Need help with noise removal


I’m using window 8 64 bit OS…

I need to edit a clip…here’s a sample of the noise, which I recorded when doing an international interview. First time I ever got these sounds on a file. Can anyone help?

Thanks for any suggestions on how I can reduce this sound! :slight_smile:

When you make these recordings, do you listen to the recorder or the computer looped playback? I know it can be a little delayed from real time, but you’re going to cut the interview anyway and it would have warned you that the captured sound was damaged, maybe enough to hang up and start over.

I need to sit on that for a minute and I need to leave for a while. I’m trying to remember if I ever heard that before or not. That’s similar to the problems you get when you run a USB microphone through a USB hub. You should not do that ever. Also I think it’s happening at your end, not the other end because the tinks are sharp and clear and the voice has that natural muffled quality.

Describe exactly how you made the recording. We can’t see what you’re doing and we’re a complete slave to your descriptions. Skype? Telephone recorder? It sounds like a data error. The voice connection loses its mind every so often.

Noise Removal is not going to be an easy out. I tried it and no matter what happens, it’s going to be a slow slog.

It’s possible using the Audacity magnifier tools to drag-select each little “tink” and mute it with Control-L. That will give you a voice with tiny holes in it which sounds a lot more like a bad cellphone that everybody’s used to.

Have you tried to make another recording like calling your mum just to see if the problem is still there? Again we know zero about what you’re doing without a description.


Hi Koz,

Thanks for responding…it’s never happened before…I don’t know what the caller was using to call in, but he was calling in from the UK to the US. I was using a straight landline on my end…and when the call was finished, and the guest hung up…the sound ended…but of course, after the interview. That’s why I thought it was on their end.

So, there’s absolutely no way to even minimize the sound distortion?

Thanks again for your kind help!

So, there’s absolutely no way to even minimize the sound distortion?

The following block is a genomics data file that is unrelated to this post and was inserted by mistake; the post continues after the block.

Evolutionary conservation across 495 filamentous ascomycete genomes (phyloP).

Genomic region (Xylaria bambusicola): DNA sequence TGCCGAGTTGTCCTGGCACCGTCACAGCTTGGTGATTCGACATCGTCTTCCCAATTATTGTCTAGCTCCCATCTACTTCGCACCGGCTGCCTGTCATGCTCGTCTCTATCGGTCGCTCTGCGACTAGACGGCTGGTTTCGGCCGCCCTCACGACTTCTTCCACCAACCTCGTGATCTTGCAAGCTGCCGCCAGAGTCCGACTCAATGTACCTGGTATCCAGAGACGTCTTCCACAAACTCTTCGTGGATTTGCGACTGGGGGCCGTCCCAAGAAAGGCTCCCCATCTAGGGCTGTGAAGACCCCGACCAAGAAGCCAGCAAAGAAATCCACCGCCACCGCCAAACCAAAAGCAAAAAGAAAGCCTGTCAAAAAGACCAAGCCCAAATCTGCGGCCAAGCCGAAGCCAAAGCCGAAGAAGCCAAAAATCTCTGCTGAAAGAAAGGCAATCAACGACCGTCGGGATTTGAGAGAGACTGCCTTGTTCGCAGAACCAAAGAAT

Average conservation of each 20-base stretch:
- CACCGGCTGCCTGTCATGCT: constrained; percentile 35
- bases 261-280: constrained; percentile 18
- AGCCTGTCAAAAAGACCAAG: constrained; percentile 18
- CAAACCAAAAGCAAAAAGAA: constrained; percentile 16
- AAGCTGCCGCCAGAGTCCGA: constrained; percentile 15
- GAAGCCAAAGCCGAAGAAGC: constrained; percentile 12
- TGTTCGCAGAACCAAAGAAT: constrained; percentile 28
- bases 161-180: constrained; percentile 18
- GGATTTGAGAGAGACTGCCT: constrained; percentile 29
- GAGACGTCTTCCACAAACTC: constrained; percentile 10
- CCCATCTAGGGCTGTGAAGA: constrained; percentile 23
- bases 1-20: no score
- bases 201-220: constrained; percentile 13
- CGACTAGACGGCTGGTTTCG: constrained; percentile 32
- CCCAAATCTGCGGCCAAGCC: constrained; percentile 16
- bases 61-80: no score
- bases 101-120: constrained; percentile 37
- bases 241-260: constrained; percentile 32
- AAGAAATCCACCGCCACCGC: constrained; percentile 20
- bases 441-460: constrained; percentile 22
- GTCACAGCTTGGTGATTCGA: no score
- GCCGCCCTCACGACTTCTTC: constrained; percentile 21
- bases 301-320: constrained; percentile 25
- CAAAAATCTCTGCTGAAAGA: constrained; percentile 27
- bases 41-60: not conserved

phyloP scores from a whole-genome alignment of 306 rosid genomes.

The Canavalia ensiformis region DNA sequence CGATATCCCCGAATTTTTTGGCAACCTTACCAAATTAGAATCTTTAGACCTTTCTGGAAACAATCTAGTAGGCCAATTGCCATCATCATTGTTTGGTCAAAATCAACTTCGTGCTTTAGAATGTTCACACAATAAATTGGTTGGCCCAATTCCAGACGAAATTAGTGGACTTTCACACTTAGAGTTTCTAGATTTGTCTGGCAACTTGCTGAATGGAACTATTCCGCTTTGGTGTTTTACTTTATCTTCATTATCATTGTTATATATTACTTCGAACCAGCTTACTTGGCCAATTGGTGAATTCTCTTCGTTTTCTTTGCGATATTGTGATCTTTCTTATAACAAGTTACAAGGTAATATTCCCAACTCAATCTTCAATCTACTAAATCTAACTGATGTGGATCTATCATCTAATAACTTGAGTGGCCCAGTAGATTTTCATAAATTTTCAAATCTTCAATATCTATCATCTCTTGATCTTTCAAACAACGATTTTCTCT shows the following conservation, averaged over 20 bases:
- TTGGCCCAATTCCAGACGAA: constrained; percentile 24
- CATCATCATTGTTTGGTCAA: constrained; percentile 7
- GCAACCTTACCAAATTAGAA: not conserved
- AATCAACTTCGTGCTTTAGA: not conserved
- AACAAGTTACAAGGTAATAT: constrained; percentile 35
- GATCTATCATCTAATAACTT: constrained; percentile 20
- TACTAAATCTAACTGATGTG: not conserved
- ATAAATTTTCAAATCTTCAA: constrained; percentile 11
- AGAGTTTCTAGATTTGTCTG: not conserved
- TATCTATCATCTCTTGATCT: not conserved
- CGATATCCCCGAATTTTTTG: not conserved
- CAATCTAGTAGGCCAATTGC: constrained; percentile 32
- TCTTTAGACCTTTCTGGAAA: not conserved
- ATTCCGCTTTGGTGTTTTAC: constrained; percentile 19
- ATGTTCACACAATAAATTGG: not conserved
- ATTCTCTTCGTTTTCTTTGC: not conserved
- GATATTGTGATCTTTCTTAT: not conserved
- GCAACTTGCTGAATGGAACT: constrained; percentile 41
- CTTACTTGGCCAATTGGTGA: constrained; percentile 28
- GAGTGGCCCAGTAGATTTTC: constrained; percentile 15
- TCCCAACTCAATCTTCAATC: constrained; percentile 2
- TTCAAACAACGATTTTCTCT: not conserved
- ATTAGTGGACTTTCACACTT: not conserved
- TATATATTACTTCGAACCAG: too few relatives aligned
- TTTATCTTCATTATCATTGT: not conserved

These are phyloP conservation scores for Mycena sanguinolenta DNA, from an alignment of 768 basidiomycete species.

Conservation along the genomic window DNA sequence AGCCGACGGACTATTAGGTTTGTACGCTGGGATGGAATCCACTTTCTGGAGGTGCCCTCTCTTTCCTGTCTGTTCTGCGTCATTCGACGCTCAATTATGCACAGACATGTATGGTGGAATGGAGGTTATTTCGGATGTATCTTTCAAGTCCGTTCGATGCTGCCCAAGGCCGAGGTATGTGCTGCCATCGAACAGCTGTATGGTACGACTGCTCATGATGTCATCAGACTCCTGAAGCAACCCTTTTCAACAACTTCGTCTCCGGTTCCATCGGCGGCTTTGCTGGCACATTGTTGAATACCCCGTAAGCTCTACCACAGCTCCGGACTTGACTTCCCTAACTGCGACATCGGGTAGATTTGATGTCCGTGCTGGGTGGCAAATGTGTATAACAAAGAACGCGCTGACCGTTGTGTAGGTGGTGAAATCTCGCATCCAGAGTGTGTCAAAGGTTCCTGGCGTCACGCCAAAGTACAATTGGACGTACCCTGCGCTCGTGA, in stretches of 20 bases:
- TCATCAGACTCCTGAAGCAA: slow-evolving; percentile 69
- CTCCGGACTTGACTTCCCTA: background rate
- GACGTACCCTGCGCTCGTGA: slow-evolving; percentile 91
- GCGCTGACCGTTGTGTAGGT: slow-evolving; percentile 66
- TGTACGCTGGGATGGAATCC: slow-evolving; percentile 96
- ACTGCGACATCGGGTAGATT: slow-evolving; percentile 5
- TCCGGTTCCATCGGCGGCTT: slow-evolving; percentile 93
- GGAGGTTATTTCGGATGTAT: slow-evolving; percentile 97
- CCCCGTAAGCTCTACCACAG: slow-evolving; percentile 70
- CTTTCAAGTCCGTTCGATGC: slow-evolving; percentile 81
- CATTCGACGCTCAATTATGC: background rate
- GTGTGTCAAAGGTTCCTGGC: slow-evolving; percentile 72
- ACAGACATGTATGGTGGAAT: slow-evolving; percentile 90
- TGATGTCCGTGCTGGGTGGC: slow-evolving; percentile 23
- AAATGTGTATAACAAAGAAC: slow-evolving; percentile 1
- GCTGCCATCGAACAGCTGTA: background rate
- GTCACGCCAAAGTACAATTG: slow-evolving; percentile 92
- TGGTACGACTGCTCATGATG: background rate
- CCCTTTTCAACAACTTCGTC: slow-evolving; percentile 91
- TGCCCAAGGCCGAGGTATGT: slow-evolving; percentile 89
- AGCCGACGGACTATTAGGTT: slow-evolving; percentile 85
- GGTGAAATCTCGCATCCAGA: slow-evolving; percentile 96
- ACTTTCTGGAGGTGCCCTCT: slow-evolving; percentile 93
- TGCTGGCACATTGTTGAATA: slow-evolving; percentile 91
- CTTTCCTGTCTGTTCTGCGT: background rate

I’m trying some solutions.

I was using a straight landline on my end.

Straight landlines don’t plug into computers. How did you capture the performance? That might give us a clue of what went wrong. I know of several landline recording systems that are terrible.


It was through blogtalk radio…and it never happened before or since…

You got a good one there. It’s never going to sound any better than a hack job, but see if either of these works.

Do have a deadline?


Thursday 6PM EST…thanks so much…I’ll try the sample patches :slight_smile:

How long was the interview?


The samples were great! How did you do that?

44 minutes LOL only half sounds bad…

Are you sitting down?

I couldn’t get any of the normal noise removal tools to work right, so I deleted them one at a time by hand.

Assume the first test clip is good enough, the one with the little ting remaining here and there.

Import the show onto Audacity.

Zoom into the first ting and pop sound. I only ever use three zoom tools: Zoom into selection, Control-E; Zoom out to the full show, Control-F; and Zoom out a little bit, Control-3. There are many other tools.

Zoom into the first Ting and Pop, drag select it and mute it with Control-L. (first illustration, after and before) Do a couple of experiments before you go tearing off down the whole show. You’ll get a feel for what they look like and how much surgery you can get away with.

When you get one deletion to work, Shift-ScrollWheel sideways to the next one. Repeat.

The second, cleaner test clip is an exotic application of Noise Removal to clean up after you delete the tings by hand. Noise Removal doesn’t like this problem because the noises are so sharp and short. It’s a process. Let me know.

If you have to export the show as MP3, do it at the highest quality you can. Editing MP3 and creating a new MP3 causes sound damage.

Screen Shot 2014-08-05 at 6.59.14 PM.png

One other thing. Do Not under any circumstances save the new, corrected show with the same filename as the old. That process is not foolproof and if anything bad happens you have no show. Full Stop.

You get to apply, as the video forum joke goes, the “Reshoot Filter.”

If you’re completely wedded to the specific filename, save the original work onto a thumbdrive or other safe location, or make a safety copy of the original work with a new name.


Also remember AUP is not a sound file…